An Elegy for Jules

By: Bill Whaley
15 September, 2018

The Sanchez-Ciukowski families, husband Gene, and his sons, Cory, James, and Zach, her sisters Jo Anne and Lee, welcome you to this celebration of the woman we all loved, Julienne “Jules” Ciukowski-Sanchez on September 16, Sunday at 2 pm at the Kachina Lodge Hopi Dining Room. A power point will be followed by the eulogy, anecdotes, and a sly performance from the Zack Gray Shippers, one of Jules’ favorite Cruiser groups.

Gene’s oldest son, Cory, said: “Jules and her sister were a Godsend to the family. Jules, created the energy that brought the Sanchez family closer together. My grandparents, Mary and Joe adored Jules and her sister Lee. If Jules and my father had never met, I do not believe the home in Taos would have stayed intact after the passing of my grandparents.”

“My boys Michael and Jason felt close to Jules and saw her as a grandmother. The first time Lori and I took Michael to New Mexico, he was about 9 months old. Jules was always holding him.  And Michael kept staring into her eyes.   They were fixated.”

James,’ middle son brought his daughter, Sammy, now all grown up and a member of the Coast Guard Reserve, to meet Jules at age five. Her new grandma bought all kinds of ice cream and cookies, gave Sammy a hug and asked what she wanted to eat for dinner. “Sushi and crab legs,” said the five-year old.

Her older sister Lee referred to Jules as her daughter, her sister, her best friend.” One of Jule’s good friends referred to her as a “Gaia” figure, the Mother-Sister of us all.

Born Aug. 11, 1950 in Joliet, Illinois, Jules joined the eternal spirits on Aug. 5, 2018 at the Albuquerque home of her sister Lee, accompanied by her sister Jo Anne Sandquist of Sierra Vista, Arizona, and husband Gene. One of the last things she said with a smile was: “See Gene, I told you age didn’t matter.” Back in January shortly after she was diagnosed with stage 4 cancer, Jules said she worried more about the effects on Gene and Lee than herself.

Jules spent her early years singing at her mother’s beauty shop or playing with the dogs of customers. Jo Anne said, “She twisted Mom around her little fingers.” Jules also expressed her feisty spirit as a toddler when she told JoAnne, her oldest sister and frequent baby sitter, “you’re not the boss of me.” After her Mom’s death when she was 13, Lee encouraged the teenager to make her first phone call. She called a music store for sheet music and asked quickly for the music “compartment, ah apartment…oh.” Jules’ Dad worked at a variety of jobs, railroad and the assessor’s department, while cooking pot roast every Sunday and preparing school lunches every day for the three girls. I am forbidden by the rules of decorum to speak about Uncle Adam.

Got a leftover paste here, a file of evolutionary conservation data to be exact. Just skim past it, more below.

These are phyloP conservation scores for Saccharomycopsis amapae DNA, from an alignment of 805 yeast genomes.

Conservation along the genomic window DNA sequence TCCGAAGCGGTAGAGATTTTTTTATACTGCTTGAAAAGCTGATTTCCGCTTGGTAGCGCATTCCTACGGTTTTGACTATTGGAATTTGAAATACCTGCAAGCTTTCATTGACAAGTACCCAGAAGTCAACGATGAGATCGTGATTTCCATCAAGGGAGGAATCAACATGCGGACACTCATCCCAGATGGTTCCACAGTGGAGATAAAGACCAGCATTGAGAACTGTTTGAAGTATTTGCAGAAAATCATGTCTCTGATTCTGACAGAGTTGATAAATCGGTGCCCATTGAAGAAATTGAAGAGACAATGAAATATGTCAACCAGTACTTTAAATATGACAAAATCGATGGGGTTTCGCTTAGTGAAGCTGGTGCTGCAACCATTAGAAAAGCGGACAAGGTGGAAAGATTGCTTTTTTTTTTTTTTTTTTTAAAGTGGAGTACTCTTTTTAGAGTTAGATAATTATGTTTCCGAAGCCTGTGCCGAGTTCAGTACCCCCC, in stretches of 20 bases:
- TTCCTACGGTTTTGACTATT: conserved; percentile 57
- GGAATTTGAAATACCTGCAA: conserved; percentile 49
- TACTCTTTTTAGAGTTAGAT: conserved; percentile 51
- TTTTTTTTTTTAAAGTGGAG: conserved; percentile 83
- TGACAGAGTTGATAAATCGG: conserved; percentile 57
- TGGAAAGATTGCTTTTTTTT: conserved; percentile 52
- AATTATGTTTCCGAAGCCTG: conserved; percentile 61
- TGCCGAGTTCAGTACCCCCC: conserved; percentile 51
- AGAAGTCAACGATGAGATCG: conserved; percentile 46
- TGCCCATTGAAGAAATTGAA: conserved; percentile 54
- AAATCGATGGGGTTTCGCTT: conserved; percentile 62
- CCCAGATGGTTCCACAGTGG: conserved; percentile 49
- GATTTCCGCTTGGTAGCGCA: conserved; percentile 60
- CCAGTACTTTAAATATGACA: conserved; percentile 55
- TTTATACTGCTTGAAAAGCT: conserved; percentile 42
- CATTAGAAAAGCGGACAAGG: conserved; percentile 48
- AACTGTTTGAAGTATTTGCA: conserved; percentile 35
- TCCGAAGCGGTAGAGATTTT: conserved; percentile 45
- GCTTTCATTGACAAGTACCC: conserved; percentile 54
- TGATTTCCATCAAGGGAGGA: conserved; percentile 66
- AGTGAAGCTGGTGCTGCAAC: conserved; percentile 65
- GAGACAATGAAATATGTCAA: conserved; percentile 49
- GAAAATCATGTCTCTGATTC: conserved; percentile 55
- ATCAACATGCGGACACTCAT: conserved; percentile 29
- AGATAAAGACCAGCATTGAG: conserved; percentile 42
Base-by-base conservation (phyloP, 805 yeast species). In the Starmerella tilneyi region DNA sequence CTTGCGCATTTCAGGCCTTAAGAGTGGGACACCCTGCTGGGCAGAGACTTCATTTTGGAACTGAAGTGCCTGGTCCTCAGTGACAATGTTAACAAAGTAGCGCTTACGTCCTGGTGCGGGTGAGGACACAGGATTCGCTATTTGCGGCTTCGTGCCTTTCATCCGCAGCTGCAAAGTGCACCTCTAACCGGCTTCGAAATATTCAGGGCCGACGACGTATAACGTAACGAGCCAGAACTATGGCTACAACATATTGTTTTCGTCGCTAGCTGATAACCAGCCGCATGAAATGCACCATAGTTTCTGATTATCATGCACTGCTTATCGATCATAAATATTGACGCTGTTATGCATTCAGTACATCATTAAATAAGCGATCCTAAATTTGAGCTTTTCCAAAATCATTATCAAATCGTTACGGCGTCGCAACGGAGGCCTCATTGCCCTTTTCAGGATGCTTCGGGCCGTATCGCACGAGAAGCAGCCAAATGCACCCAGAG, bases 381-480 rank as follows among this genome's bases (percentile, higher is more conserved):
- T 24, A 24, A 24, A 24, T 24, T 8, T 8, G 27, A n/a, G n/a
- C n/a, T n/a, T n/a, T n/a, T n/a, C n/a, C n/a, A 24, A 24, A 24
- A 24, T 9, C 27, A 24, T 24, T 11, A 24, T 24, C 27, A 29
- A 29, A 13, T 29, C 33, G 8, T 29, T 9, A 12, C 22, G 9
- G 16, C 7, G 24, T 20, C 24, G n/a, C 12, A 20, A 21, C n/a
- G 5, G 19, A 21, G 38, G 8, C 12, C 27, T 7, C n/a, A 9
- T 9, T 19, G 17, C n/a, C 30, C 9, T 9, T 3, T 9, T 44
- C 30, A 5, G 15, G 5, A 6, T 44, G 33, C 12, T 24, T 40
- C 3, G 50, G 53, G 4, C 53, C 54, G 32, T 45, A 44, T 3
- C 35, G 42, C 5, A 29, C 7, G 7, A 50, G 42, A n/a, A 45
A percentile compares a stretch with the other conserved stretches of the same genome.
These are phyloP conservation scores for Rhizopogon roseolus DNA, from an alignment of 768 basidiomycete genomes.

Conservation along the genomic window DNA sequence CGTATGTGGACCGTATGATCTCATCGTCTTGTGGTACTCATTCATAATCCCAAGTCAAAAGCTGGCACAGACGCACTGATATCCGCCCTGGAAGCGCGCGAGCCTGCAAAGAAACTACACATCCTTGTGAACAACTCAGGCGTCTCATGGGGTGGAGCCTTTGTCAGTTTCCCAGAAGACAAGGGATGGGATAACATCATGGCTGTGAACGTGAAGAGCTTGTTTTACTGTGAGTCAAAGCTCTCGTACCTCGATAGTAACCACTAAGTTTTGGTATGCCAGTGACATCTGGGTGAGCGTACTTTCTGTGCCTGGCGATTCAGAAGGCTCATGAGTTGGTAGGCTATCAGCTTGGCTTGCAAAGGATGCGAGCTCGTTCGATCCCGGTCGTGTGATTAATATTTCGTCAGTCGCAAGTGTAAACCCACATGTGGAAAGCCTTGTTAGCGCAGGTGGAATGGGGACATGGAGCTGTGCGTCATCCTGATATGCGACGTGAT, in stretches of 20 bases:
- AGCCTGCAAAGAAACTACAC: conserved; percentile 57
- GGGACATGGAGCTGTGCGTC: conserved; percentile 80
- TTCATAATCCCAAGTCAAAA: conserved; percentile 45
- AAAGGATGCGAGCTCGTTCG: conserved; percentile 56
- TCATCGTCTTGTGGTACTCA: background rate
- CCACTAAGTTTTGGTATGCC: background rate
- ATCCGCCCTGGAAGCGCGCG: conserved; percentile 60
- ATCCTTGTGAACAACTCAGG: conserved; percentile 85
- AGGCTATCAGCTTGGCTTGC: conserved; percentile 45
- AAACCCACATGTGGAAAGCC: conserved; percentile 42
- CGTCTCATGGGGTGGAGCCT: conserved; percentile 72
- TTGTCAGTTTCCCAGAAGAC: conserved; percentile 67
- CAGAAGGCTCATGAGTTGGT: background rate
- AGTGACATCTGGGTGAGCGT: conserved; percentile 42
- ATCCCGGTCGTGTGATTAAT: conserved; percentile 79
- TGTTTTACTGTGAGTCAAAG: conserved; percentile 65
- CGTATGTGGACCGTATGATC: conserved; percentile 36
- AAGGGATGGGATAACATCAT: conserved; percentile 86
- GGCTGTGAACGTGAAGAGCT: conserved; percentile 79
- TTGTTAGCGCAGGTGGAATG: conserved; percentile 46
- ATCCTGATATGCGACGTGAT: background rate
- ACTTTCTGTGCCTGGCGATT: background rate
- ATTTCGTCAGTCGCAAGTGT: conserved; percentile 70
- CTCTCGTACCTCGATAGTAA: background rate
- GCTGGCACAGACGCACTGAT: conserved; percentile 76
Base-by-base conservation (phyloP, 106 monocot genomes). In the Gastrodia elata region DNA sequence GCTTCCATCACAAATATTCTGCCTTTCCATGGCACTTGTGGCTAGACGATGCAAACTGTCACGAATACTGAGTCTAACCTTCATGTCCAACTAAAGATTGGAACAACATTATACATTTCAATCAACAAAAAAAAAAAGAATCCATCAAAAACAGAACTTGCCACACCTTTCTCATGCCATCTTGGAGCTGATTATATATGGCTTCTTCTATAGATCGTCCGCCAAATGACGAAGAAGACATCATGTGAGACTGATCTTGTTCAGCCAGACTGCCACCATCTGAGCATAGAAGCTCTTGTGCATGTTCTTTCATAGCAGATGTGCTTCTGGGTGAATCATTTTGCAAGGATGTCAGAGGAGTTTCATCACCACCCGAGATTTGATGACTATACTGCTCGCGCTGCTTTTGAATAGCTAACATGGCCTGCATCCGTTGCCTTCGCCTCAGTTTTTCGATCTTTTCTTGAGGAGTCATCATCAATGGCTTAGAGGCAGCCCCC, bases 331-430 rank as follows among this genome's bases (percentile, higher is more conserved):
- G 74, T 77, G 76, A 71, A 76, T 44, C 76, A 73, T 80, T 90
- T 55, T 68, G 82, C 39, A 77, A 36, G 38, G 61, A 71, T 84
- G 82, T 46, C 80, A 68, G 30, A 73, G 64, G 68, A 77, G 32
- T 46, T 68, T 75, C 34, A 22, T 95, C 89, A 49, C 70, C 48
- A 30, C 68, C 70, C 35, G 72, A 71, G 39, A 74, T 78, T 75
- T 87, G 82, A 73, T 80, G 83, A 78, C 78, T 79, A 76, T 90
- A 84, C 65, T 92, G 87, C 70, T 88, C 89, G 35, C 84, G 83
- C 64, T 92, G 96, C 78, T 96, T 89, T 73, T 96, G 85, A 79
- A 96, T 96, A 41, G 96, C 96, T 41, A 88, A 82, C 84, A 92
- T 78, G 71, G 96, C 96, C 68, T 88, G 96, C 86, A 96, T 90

Jules spent her formative years as a first generation Polish Catholic, part of the eastern European enclave of Slavic immigrants that filled alternating blocks in Joliet. As a high school student, she starred in My Fair Lady, Funny Girl, and Bye Bye Birdie, winning a scholarship as a performing artist to Roosevelt University in Chicago. She went on to perform in the Chicago version of Hair, followed by a stint in the show The Me Nobody Knows, a musical on Broadway that received five Tony nominations. She told funny stories about her early life in rock ‘n roll. Lee and Jo Anne talk about a midnight mass for Epiphany when she sang, “O Holy Night” accompanied by an out of body experience, a Mass nobody who attended forgot. Both her Dad and sister Lee worked at the Joliet Prison made famous in the Blues Brothers.

Until she ran out of energy, Jules cooked for Gene and tended to the Molly the cat and Spencer the Papillon who tended to her at the end. Jules’ previous dog, Bowser lived with her for twenty years. Regardless, she made the TV run on time for Gene and spoiled him. A voice of moderation, Jules laughed with us at our political foolishness. In May while suffering from chemo, she summoned up the energy to drive up to Denver to celebrate Gene’s 83rd birthday at a Luis Miguel concert.

When Gene’s buddies in Taos met Jules, they were shocked by the glamour and his apparent achievement. How did he do that, we asked ourselves? She helped Gene see something in himself that he’d never seen before. As for their relationship, she described their mutually sublime sense of humor as if they’d each met another self, an alter ego for each.

Despite what might be described as her fancy appearance, Jules earthy sense of humor represented the down-home parts of her childhood. She and Gene met at Tiny’s in Santa Fe. Her temperament was special: the joie de vivre and je ne sais quoi the joy of life and the “intangible so what?” attitude, an attitude that segued nicely with the vagaries of life in northern New Mexico.

At Gallery A and the Town Council, Gene and Jules carried on Mary and Joe’s legacy. They published the Gene Kloss book and she helped Gene keep tract on the twisted paper trail of local politics.

In the end we waited, me, Ollie and Roxy, the Boston Terrier-Pomeranian pups, for Jules to return home but in vain. Still her spirit is present in every crevice of the house and yard. Molly the cat has gone on to live with Zack in L.A. and Spencer the Papillon lives with Sammy in Houston. And we all miss her dearly.

Particularly we want to thank Po and Wiz for the digital slash image presentation and the Zach Gray Shippers for a spark of show-biz. Jo Anne, Lee, and James have been doing the hard work Jules did, caring for the curmudgeonly Gene through this difficult time. She was a helluva woman and a generous human being.

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